Cities as accessible densities and diversities Adding attraction variables to configurational analysis
Paper in proceedings, 2017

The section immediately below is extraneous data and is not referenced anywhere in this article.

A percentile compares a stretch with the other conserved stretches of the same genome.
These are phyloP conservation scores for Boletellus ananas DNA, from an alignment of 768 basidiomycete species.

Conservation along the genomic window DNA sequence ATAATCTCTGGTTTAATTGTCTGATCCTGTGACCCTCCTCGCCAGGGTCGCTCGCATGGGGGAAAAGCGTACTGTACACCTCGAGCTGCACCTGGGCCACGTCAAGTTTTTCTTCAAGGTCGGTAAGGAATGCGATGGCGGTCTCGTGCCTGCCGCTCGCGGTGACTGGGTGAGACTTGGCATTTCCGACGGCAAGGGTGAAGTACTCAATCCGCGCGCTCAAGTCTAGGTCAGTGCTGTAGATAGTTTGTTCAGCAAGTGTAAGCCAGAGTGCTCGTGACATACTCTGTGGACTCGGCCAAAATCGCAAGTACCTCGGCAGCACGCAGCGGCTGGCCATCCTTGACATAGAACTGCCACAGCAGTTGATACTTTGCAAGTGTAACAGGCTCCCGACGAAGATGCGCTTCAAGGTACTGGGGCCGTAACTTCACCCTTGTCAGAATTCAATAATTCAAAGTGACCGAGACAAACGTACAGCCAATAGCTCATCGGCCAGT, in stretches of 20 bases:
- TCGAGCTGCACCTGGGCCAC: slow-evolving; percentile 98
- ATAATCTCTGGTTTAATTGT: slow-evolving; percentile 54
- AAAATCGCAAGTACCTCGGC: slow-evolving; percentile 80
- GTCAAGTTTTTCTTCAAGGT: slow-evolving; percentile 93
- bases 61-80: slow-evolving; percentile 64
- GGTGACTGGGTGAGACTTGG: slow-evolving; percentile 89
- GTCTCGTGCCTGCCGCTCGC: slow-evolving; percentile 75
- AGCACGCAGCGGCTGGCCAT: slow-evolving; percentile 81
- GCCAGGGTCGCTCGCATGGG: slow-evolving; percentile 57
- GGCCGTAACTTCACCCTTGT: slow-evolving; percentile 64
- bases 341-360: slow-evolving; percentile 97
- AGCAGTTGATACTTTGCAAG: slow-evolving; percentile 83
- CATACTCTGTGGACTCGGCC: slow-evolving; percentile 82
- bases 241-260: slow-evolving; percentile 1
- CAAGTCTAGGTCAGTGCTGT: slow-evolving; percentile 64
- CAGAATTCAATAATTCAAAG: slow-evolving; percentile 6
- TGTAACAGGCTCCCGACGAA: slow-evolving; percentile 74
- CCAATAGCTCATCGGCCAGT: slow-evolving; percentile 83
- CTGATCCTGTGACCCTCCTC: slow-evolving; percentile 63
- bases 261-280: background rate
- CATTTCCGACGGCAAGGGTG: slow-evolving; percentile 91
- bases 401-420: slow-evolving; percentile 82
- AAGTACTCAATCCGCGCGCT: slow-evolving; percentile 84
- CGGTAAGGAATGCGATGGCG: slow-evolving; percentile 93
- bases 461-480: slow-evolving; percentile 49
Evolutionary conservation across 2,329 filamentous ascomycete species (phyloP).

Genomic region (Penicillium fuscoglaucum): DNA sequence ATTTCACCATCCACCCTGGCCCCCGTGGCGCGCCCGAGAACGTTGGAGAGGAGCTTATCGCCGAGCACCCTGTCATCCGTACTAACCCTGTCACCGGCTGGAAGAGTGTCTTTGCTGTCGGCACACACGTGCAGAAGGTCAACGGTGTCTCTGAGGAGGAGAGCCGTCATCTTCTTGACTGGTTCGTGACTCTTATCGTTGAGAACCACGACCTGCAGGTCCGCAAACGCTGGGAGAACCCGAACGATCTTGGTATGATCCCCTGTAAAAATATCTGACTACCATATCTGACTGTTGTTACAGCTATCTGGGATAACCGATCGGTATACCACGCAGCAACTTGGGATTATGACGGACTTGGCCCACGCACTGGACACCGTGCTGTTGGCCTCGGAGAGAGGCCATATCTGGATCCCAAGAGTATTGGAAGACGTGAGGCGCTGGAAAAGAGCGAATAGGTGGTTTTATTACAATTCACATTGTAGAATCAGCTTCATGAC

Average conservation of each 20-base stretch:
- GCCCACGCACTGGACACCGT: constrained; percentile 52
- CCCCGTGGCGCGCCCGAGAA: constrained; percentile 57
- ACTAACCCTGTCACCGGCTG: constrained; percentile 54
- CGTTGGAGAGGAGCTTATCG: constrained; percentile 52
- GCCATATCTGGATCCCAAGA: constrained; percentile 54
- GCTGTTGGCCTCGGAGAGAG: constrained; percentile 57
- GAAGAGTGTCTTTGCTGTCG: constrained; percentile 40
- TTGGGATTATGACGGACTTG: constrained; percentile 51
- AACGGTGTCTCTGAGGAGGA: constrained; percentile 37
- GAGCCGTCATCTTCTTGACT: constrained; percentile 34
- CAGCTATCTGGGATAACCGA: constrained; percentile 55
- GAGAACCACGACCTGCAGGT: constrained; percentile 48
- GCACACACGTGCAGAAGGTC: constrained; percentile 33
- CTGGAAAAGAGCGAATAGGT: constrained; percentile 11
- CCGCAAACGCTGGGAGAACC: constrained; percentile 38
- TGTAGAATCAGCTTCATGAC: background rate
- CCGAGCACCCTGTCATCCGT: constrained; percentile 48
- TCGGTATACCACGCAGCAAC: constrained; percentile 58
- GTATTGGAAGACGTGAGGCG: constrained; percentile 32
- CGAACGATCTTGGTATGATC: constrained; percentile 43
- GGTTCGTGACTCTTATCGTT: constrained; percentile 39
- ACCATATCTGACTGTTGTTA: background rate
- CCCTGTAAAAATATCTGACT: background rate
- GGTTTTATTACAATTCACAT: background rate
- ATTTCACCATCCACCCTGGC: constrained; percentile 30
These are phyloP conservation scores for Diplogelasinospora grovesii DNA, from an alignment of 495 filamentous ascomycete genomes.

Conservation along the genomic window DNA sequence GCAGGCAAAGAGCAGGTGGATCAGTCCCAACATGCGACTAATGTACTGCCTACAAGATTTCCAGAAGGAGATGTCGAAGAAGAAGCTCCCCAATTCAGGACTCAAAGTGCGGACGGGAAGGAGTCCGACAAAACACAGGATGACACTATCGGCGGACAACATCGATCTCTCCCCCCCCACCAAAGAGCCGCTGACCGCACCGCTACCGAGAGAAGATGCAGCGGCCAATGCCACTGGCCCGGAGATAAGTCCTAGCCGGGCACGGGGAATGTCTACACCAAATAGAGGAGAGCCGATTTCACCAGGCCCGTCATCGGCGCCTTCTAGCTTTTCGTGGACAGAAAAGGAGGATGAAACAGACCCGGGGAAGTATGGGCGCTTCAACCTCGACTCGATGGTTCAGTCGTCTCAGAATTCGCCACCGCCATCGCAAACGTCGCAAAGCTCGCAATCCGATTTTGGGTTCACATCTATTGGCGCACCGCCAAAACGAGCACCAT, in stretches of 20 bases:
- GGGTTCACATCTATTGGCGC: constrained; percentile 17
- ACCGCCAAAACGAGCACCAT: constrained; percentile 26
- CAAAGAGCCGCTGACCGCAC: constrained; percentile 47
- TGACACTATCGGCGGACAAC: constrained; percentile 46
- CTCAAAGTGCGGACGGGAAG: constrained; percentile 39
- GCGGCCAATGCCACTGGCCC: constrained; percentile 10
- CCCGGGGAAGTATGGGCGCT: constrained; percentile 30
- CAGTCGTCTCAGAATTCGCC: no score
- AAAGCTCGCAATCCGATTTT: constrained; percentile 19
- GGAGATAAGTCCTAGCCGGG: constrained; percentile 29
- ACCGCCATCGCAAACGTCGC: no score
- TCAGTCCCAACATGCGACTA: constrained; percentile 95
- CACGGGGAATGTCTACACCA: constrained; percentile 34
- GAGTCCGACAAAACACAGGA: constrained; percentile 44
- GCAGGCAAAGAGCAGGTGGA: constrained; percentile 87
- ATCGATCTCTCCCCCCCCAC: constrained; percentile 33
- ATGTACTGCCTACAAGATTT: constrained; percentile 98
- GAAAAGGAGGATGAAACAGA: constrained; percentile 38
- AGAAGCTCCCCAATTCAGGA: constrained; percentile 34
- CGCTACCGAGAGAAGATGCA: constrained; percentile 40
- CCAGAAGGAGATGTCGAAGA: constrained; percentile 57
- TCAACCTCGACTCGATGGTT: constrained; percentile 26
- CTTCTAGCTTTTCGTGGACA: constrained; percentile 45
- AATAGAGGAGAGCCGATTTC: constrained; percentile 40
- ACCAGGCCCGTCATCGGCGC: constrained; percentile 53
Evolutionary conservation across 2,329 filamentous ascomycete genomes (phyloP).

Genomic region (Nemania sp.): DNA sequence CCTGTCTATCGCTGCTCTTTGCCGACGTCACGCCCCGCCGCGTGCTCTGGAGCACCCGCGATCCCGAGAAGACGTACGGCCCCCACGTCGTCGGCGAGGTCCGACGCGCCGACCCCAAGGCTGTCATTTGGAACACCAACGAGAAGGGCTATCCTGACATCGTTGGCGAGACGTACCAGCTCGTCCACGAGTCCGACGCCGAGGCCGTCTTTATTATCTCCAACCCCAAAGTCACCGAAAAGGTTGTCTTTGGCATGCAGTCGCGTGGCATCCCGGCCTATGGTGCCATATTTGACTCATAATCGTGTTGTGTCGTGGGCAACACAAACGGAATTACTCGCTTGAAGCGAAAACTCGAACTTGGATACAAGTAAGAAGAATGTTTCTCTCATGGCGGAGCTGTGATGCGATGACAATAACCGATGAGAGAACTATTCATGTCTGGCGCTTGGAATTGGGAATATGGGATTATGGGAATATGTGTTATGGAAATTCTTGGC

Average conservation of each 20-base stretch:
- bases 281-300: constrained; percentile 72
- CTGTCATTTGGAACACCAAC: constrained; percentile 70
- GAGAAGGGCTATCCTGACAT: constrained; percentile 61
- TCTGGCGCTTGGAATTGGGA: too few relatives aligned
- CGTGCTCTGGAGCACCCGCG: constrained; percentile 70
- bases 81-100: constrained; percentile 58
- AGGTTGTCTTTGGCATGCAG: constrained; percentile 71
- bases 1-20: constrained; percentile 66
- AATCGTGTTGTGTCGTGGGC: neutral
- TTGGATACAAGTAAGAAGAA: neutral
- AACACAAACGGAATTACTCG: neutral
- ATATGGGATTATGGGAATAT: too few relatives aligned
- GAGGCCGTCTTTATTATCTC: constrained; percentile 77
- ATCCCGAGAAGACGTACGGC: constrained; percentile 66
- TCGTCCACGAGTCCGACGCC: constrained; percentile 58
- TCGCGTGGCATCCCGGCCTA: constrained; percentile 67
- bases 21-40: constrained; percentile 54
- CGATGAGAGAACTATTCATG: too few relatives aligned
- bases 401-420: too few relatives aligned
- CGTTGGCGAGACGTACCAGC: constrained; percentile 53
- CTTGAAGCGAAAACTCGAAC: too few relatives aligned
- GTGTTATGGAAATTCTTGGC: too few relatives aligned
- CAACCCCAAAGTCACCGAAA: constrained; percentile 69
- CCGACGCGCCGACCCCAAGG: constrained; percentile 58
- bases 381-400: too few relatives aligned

The central variables in any urban model are distance and attraction (Wilson 2000). Space syntax research has contributed to the development of new geometric descriptions and measures of distance that have proven successful when it comes to capturing pedestrian movement (Hillier & Iida 2005). However, the description and measurement of attractions has not been central to the field. An important exception is the development of Place Syntax analysis, which concerns new methodologies and software that opens for analysis not only of different kinds of accessibilities in the street network in itself, but also analysis of the accessibility within the network to different forms of attractions, for instance, residents or retail (Ståhle et al 2005). Importantly, these analyses are able to use the novel distance measures developed in space syntax. Place Syntax analysis is a generic form of analysis, why we may choose to analyse the accessibility to particular socio-economic attractions, such as residents or retail, but we may also conceive of a model of 'pure' spatial form-a kind of architectural model of the city-where we substitute socio-economic attractions for attractions of spatial form. For instance, Place Syntax analysis has been applied in different kinds of density analysis, transforming density measures from area-based measures to location-based measures (Ståhle 2008). Such density analyses can concern density of socio-economic attractions such as residents or retail. But it can also concern analysis of density of built form, for instance transforming densities of floor space to accessibility to floor space (Ståhle 2008, Berghauser Pont & Marcus 2014). In this paper, we extend such spatial attraction to not only include the variable of density but also diversity. Earlier empirical studies have shown strong indications that there is a correlation between the degree of land division into parcels (plots) and the diversity of socio-economic content, such as residents and retail. This can be measured as area-based measures, such as parcel density (Marcus 2000, 2001), but also as location-based measures, such as parcel accessibility (Marcus 2005). Importantly, in the latter case this can be analysed using place syntax analysis and space syntax measures of distance. Finally, we present preliminary results from an empirical study of Stockholm, Sweden, where we test these measures both combined and individually, paving the way for more substantial empirical investigations.